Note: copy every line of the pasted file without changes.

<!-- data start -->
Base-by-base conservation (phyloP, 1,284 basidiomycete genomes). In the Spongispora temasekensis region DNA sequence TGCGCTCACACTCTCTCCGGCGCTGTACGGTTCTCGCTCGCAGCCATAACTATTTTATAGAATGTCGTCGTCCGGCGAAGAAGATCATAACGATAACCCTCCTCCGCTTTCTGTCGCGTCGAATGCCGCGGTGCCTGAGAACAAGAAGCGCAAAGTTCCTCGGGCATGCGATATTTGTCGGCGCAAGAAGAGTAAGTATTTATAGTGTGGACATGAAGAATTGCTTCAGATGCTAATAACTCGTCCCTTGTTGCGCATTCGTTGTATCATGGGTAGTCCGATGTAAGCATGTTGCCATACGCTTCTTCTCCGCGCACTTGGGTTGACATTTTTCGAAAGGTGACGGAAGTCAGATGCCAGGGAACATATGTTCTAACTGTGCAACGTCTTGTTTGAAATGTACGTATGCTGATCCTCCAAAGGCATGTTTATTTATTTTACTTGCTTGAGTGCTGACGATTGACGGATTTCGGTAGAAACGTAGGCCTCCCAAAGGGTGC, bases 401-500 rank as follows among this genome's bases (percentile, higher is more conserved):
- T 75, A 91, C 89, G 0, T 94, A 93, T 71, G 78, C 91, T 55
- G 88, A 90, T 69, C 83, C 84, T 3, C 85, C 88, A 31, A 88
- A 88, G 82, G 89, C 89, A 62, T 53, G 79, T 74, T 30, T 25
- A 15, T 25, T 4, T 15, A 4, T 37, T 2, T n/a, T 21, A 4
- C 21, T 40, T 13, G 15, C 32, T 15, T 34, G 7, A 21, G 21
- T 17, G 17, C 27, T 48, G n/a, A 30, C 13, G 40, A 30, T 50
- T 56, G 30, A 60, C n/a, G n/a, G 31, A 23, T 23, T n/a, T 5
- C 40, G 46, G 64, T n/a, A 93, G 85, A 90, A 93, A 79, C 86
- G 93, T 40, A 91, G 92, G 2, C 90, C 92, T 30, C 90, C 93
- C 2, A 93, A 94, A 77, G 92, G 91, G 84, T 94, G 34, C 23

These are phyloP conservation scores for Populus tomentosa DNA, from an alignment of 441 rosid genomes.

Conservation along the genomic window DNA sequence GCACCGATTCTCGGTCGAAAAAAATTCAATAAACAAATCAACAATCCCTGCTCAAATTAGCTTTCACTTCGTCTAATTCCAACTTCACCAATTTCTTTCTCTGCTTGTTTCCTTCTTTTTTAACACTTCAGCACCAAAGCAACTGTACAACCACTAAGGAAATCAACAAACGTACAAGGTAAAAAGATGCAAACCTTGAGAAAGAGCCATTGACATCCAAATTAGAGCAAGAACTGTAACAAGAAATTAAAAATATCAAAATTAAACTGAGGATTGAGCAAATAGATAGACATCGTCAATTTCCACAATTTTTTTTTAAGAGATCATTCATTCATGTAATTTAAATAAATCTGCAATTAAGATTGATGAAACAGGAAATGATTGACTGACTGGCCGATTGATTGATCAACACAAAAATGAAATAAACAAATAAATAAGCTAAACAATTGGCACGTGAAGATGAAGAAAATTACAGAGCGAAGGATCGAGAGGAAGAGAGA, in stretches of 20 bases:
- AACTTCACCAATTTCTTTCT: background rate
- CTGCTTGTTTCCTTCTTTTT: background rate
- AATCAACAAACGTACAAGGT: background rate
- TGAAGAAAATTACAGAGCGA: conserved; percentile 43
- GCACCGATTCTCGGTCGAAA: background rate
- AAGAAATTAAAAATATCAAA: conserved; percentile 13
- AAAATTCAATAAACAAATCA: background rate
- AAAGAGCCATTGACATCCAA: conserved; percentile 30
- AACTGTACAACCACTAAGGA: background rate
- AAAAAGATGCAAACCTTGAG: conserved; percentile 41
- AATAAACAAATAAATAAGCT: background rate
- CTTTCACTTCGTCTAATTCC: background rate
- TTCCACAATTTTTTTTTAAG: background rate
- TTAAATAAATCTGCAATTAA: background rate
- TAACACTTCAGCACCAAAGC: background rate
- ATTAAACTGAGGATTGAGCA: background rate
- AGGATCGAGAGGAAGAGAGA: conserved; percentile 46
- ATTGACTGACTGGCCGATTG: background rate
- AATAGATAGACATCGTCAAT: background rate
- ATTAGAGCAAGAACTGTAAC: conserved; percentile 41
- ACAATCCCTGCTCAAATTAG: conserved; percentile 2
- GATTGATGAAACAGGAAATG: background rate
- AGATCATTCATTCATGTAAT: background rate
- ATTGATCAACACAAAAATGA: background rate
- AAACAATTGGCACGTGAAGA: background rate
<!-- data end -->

Base-by-base conservation (phyloP, 1,284 basidiomycete genomes). In the Spongispora temasekensis region DNA sequence TGCGCTCACACTCTCTCCGGCGCTGTACGGTTCTCGCTCGCAGCCATAACTATTTTATAGAATGTCGTCGTCCGGCGAAGAAGATCATAACGATAACCCTCCTCCGCTTTCTGTCGCGTCGAATGCCGCGGTGCCTGAGAACAAGAAGCGCAAAGTTCCTCGGGCATGCGATATTTGTCGGCGCAAGAAGAGTAAGTATTTATAGTGTGGACATGAAGAATTGCTTCAGATGCTAATAACTCGTCCCTTGTTGCGCATTCGTTGTATCATGGGTAGTCCGATGTAAGCATGTTGCCATACGCTTCTTCTCCGCGCACTTGGGTTGACATTTTTCGAAAGGTGACGGAAGTCAGATGCCAGGGAACATATGTTCTAACTGTGCAACGTCTTGTTTGAAATGTACGTATGCTGATCCTCCAAAGGCATGTTTATTTATTTTACTTGCTTGAGTGCTGACGATTGACGGATTTCGGTAGAAACGTAGGCCTCCCAAAGGGTGC, bases 401-500 rank as follows among this genome's bases (percentile, higher is more conserved):
- T 75, A 91, C 89, G 0, T 94, A 93, T 71, G 78, C 91, T 55
- G 88, A 90, T 69, C 83, C 84, T 3, C 85, C 88, A 31, A 88
- A 88, G 82, G 89, C 89, A 62, T 53, G 79, T 74, T 30, T 25
- A 15, T 25, T 4, T 15, A 4, T 37, T 2, T n/a, T 21, A 4
- C 21, T 40, T 13, G 15, C 32, T 15, T 34, G 7, A 21, G 21
- T 17, G 17, C 27, T 48, G n/a, A 30, C 13, G 40, A 30, T 50
- T 56, G 30, A 60, C n/a, G n/a, G 31, A 23, T 23, T n/a, T 5
- C 40, G 46, G 64, T n/a, A 93, G 85, A 90, A 93, A 79, C 86
- G 93, T 40, A 91, G 92, G 2, C 90, C 92, T 30, C 90, C 93
- C 2, A 93, A 94, A 77, G 92, G 91, G 84, T 94, G 34, C 23

These are phyloP conservation scores for Populus tomentosa DNA, from an alignment of 441 rosid genomes.

Conservation along the genomic window DNA sequence GCACCGATTCTCGGTCGAAAAAAATTCAATAAACAAATCAACAATCCCTGCTCAAATTAGCTTTCACTTCGTCTAATTCCAACTTCACCAATTTCTTTCTCTGCTTGTTTCCTTCTTTTTTAACACTTCAGCACCAAAGCAACTGTACAACCACTAAGGAAATCAACAAACGTACAAGGTAAAAAGATGCAAACCTTGAGAAAGAGCCATTGACATCCAAATTAGAGCAAGAACTGTAACAAGAAATTAAAAATATCAAAATTAAACTGAGGATTGAGCAAATAGATAGACATCGTCAATTTCCACAATTTTTTTTTAAGAGATCATTCATTCATGTAATTTAAATAAATCTGCAATTAAGATTGATGAAACAGGAAATGATTGACTGACTGGCCGATTGATTGATCAACACAAAAATGAAATAAACAAATAAATAAGCTAAACAATTGGCACGTGAAGATGAAGAAAATTACAGAGCGAAGGATCGAGAGGAAGAGAGA, in stretches of 20 bases:
- AACTTCACCAATTTCTTTCT: background rate
- CTGCTTGTTTCCTTCTTTTT: background rate
- AATCAACAAACGTACAAGGT: background rate
- TGAAGAAAATTACAGAGCGA: conserved; percentile 43
- GCACCGATTCTCGGTCGAAA: background rate
- AAGAAATTAAAAATATCAAA: conserved; percentile 13
- AAAATTCAATAAACAAATCA: background rate
- AAAGAGCCATTGACATCCAA: conserved; percentile 30
- AACTGTACAACCACTAAGGA: background rate
- AAAAAGATGCAAACCTTGAG: conserved; percentile 41
- AATAAACAAATAAATAAGCT: background rate
- CTTTCACTTCGTCTAATTCC: background rate
- TTCCACAATTTTTTTTTAAG: background rate
- TTAAATAAATCTGCAATTAA: background rate
- TAACACTTCAGCACCAAAGC: background rate
- ATTAAACTGAGGATTGAGCA: background rate
- AGGATCGAGAGGAAGAGAGA: conserved; percentile 46
- ATTGACTGACTGGCCGATTG: background rate
- AATAGATAGACATCGTCAAT: background rate
- ATTAGAGCAAGAACTGTAAC: conserved; percentile 41
- ACAATCCCTGCTCAAATTAG: conserved; percentile 2
- GATTGATGAAACAGGAAATG: background rate
- AGATCATTCATTCATGTAAT: background rate
- ATTGATCAACACAAAAATGA: background rate
- AAACAATTGGCACGTGAAGA: background rate